ISRAELI police are being taught how to tell when a suspect is lying by studying a television interview with the Prime Minister's wife, Sara Netanyahu, according to Gavriel Raam, who gives them lectures on "non- verbal signals".
Benjamin Netanyahu's spouse, who is known for her obsessiveness and imperious behaviour, has trouble keeping staff. Last year she went through a private secretary and two nannies, one of whom said she was thrown out on the street after burning the soup.
At the police academy Mr Raam shows his students the video of an interview in which Mrs Netanyahu denies being bothered by the nanny row. "But at the same moment she swallows her lower lip," he points out. "When a person says a word and swallows their lip it means they have a problem with what they just said." The PM's office says it is all nonsense.
Just the other day, though, I heard of a policeman in another country who obtained the evidence to put an upper-crust Englishman in jail. He always knew when the suspect was lying, he said, because although his well-bred adversary looked him steadfastly in the eye while denying the incriminating facts, he could not stop the tips of his ears going pink.
WHAT'S a foreign correspondent for a tedious government-run Balkan newspaper supposed to do when he's stuck abroad writing dreary pieces about economics and international trade relations, while his glamorous young wife is back home running around town without him?
Faced with this very dilemma, the Rome correspondent of the Serbian daily Politika, Bosko Jaksic, recently hit on an ingenious way of making sure his wife didn't forget him: he decided to compose secret love messages to her using the first letter of each paragraph of his stories. His ruse was sure to go undiscovered, he reasoned, because nobody in Belgrade would ever think to plough through his pieces, much less analyse them for hidden codes. Wrong. A couple of weeks ago someone worked out that the real import of a weighty analysis of the Italian justice system was: "I can't wait to see your smile and your..." In a family newspaper we can't tell you what part of her anatomy he was referring to, but it wasn't just a horizontal smile he was anticipating.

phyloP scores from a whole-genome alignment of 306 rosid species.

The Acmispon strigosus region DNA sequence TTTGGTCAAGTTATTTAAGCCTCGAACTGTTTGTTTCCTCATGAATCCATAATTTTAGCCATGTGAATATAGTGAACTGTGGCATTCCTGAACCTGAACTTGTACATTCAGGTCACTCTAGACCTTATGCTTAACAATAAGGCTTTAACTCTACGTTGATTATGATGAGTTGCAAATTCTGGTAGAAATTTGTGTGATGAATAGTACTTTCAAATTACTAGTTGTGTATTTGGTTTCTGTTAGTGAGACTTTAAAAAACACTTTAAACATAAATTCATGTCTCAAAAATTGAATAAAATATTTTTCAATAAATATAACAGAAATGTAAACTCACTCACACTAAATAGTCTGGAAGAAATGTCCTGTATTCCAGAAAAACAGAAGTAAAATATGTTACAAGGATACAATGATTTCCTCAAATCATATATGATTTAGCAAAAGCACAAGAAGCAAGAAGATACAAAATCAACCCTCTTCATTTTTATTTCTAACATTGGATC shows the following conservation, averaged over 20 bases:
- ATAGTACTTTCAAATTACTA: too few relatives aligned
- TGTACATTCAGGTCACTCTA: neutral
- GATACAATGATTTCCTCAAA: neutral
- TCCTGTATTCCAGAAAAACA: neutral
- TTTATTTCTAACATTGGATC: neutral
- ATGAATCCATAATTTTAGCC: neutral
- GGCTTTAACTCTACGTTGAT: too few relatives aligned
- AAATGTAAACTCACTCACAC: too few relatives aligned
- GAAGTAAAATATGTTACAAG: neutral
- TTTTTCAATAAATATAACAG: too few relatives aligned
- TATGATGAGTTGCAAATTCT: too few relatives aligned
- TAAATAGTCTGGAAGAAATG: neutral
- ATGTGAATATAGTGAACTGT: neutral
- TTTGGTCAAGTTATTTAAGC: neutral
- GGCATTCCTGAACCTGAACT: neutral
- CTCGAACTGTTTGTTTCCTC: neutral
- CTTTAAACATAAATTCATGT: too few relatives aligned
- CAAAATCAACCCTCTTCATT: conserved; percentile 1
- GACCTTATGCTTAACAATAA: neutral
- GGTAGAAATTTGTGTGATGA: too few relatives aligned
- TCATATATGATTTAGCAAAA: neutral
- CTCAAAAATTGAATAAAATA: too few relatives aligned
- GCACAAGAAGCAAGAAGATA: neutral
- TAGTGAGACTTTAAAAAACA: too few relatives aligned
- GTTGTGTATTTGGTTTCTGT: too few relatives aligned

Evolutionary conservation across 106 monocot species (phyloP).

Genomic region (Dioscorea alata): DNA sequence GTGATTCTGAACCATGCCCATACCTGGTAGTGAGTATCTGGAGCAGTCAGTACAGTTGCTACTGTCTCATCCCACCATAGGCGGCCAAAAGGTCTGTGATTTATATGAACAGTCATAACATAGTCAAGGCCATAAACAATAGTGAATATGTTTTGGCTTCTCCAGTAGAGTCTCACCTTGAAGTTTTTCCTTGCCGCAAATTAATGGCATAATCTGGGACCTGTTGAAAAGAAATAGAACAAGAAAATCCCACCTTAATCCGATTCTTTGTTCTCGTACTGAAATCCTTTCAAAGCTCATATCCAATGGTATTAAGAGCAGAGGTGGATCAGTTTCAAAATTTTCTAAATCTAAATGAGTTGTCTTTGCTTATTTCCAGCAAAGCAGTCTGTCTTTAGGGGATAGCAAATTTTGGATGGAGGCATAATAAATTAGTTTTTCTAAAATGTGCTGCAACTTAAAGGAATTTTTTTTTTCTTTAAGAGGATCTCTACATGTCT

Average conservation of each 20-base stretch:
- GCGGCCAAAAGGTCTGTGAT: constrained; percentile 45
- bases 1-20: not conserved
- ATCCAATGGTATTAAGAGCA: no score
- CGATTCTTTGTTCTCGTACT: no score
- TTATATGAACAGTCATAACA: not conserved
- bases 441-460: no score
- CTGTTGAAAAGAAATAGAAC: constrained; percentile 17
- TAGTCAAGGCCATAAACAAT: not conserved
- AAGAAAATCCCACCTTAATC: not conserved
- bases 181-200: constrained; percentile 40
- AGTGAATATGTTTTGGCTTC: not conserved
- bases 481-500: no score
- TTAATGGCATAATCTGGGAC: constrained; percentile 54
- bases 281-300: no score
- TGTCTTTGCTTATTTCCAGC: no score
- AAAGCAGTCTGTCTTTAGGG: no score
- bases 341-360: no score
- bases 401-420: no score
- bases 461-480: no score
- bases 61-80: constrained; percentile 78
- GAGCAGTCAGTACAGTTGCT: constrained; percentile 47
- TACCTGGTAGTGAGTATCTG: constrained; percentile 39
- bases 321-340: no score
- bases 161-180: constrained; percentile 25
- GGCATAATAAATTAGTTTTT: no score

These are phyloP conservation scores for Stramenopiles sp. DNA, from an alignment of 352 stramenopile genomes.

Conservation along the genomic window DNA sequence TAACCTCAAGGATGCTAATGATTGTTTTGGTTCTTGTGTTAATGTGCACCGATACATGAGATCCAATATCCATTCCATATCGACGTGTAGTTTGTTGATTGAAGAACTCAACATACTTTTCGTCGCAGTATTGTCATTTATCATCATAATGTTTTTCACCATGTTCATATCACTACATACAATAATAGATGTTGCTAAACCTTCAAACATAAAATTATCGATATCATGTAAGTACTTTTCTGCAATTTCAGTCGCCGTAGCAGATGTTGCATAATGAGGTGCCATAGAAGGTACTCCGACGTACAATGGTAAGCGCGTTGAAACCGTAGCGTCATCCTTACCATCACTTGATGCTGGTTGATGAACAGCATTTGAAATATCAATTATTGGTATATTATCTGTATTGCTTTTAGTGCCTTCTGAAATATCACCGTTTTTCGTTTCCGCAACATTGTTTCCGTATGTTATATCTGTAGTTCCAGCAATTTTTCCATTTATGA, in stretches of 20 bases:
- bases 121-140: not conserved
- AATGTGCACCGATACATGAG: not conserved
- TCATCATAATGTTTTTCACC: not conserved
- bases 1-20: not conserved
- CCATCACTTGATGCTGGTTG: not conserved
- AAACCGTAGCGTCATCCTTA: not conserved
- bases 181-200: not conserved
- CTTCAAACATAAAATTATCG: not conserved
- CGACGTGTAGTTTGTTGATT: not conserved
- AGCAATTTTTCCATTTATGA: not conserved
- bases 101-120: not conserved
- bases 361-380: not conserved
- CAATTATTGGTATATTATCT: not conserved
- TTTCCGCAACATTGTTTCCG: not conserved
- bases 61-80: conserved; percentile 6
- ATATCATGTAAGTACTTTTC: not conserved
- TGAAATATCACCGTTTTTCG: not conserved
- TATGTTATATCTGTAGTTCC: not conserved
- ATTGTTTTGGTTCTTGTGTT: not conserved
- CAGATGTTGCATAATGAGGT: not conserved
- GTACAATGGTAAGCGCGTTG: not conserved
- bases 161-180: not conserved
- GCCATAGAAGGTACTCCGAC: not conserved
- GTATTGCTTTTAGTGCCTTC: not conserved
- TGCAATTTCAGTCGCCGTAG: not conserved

What would happen, though, if Jaksic's editors tampered with his prose? His wife might get a message saying: "I want to xzycq you senseless."
Silly mid oeuf
LE MONDE has carried a cricket report on its front page! Under the headline "'Plucked' by Zimbabwe", yesterday's edition details the sufferings of our lads (though the paper's London correspondent, Patrice de Beer, thinks cricket is seven-a-side). Richard Little of the English Cricket Board tells De Beer cricket "is a way of life. It is like food and fine wine for the French". The way we are playing, the comparison should be with stale baguettes and sour plonk. It is a measure of our humiliation that the French are crowing, but at this moment even France could probably beat us.